EghtesadOnline: President Hassan Rouhani underlined the importance of his government's plans for promoting social and human studies to help identify and address the underlying social problems that impede efforts to revive the national economy.
Rouhani lamented that practical applications of Islamic and human sciences have received little national attention.
"Major problems of the society cannot be resolved only through experimental, technical and basic sciences, as experts of human and Islamic sciences shoulder heavy responsibility in this regard," the president was quoted as saying by his official website.
He was addressing a conference titled Eighth Farabi International Award on the Humanities and Islamic Studies in Tehran on Sunday, according to Financial Tribune.
Rouhani said findings from research in humanities are indispensable in making national policy and ensuring economic prosperity.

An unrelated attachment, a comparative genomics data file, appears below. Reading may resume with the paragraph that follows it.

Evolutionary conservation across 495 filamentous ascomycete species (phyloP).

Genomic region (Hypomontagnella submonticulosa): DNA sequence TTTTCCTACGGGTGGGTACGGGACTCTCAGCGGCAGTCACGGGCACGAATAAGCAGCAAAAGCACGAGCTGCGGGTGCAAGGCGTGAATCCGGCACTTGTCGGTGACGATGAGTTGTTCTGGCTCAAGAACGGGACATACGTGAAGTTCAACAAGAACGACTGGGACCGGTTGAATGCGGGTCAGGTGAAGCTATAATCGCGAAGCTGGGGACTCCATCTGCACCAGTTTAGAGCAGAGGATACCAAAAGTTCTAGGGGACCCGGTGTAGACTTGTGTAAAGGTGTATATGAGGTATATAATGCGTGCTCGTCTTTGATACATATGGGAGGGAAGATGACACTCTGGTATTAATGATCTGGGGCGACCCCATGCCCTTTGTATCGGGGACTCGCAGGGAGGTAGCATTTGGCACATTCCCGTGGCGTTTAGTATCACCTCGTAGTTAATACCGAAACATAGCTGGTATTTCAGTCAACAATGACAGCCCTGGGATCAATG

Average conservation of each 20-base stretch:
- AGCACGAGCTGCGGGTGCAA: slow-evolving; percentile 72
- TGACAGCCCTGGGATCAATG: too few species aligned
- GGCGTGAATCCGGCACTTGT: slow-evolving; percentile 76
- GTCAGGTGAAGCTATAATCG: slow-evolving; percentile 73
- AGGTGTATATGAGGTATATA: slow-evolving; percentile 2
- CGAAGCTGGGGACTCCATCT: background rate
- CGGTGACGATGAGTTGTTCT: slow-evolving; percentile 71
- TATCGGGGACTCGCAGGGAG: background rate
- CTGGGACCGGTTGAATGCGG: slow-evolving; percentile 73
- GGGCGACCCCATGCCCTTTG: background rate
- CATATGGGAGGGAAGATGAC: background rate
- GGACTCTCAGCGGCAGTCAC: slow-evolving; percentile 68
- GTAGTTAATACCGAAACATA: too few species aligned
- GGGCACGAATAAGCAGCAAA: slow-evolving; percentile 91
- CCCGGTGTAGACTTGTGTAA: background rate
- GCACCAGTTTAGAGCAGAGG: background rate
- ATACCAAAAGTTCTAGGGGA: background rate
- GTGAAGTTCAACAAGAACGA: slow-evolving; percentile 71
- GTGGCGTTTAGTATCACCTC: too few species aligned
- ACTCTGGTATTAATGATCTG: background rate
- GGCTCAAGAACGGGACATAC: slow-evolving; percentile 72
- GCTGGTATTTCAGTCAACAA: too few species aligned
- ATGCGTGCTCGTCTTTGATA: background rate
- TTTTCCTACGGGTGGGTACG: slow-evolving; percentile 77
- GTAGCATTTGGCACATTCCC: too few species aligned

"Who is responsible for addressing economic problems, elaborating on economic conditions of the society, facilitating economic development, helping weather the economic slump and also determining the policies and framework of and the overall approach to the management of society? Human sciences play an instrumental role in this connection," he said.
The Rouhani administration is still grappling with economic problems a year after severe sanctions on major sectors of Iran's economy were lifted under a 2015 nuclear deal that curbed Tehran's nuclear program in return.
His hopes of achieving a sharp jump in the inflow of foreign investment in the absence of the UN, EU and US nuclear sanctions have been dealt a setback by the residual US restrictions.
These restrictions have deterred overseas financial institutions from using the US dollar to clear their transactions with Iranian partners via Washington's financial system.
Rouhani's domestic conservative critics argue that his government's mismanagement is also partly to blame for the failure to jumpstart the economy.
His emphasis on the need to promote humanities appears to be a push against his powerful critics who have sought to alter traditional, national curriculums to eliminate or replace the humanities subjects that they believe promote western values.